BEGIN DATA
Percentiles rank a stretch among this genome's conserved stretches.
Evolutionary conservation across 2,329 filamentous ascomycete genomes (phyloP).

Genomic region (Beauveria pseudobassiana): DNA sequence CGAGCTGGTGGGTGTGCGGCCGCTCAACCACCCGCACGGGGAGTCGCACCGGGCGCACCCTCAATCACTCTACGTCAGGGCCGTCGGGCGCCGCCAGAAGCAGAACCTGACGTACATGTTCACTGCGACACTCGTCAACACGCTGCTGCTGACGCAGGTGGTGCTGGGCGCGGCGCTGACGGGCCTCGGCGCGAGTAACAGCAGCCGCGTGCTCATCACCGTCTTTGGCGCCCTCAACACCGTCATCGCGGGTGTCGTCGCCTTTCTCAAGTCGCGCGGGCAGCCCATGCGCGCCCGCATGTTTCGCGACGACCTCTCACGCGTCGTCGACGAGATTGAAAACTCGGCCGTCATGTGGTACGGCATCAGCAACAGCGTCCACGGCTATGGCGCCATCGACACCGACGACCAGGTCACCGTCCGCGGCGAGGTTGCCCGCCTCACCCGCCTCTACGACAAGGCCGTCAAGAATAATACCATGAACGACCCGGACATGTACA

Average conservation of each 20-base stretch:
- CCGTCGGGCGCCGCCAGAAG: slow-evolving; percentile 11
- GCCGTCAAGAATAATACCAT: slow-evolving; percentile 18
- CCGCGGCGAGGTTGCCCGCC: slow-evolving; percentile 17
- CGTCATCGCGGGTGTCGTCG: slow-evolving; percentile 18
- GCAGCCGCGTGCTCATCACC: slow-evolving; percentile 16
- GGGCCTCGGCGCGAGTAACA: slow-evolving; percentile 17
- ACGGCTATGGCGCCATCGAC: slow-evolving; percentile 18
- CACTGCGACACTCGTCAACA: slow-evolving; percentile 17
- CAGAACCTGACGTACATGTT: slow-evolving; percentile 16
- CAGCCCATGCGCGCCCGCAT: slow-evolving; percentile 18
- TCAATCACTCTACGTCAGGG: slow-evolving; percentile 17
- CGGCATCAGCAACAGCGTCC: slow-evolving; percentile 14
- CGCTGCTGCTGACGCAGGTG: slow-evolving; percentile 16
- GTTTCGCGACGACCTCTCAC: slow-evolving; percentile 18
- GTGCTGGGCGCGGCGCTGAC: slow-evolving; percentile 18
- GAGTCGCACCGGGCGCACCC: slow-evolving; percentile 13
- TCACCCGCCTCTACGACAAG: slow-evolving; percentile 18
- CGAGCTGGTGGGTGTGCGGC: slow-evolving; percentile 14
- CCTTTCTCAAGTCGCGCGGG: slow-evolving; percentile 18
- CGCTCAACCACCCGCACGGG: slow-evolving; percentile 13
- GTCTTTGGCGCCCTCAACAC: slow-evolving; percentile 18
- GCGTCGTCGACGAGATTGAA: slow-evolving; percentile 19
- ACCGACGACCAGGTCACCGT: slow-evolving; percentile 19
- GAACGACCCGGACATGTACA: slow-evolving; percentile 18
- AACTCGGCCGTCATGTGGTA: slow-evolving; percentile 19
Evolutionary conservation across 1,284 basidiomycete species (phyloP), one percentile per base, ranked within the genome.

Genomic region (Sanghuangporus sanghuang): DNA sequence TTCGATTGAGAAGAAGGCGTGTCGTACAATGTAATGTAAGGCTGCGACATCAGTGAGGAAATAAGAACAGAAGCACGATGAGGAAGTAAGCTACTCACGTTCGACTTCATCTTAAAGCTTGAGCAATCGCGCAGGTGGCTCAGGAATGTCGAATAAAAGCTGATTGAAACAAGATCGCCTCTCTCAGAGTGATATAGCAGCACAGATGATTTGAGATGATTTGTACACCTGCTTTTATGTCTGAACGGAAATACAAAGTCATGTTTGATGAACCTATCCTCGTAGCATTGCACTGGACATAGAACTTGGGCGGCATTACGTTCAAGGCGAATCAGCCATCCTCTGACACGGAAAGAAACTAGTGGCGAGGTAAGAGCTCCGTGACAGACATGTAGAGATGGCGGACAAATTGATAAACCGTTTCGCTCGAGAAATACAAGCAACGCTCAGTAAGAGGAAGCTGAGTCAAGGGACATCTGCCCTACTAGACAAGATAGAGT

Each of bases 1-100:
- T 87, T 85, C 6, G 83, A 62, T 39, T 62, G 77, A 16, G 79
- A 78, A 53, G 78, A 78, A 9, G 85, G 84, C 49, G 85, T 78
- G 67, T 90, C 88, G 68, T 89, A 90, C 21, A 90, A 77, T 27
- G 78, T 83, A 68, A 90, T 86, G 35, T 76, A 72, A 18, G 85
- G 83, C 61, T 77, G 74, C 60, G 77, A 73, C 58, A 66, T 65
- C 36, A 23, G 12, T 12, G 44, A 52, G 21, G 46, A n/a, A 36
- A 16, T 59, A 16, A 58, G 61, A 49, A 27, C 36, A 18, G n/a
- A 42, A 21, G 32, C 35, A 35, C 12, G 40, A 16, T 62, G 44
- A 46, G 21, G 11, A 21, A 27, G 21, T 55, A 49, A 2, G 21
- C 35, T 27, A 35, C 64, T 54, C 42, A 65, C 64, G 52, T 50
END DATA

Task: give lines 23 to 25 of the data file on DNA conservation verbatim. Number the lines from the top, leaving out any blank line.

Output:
- CCTTTCTCAAGTCGCGCGGG: slow-evolving; percentile 18
- CGCTCAACCACCCGCACGGG: slow-evolving; percentile 13
- GTCTTTGGCGCCCTCAACAC: slow-evolving; percentile 18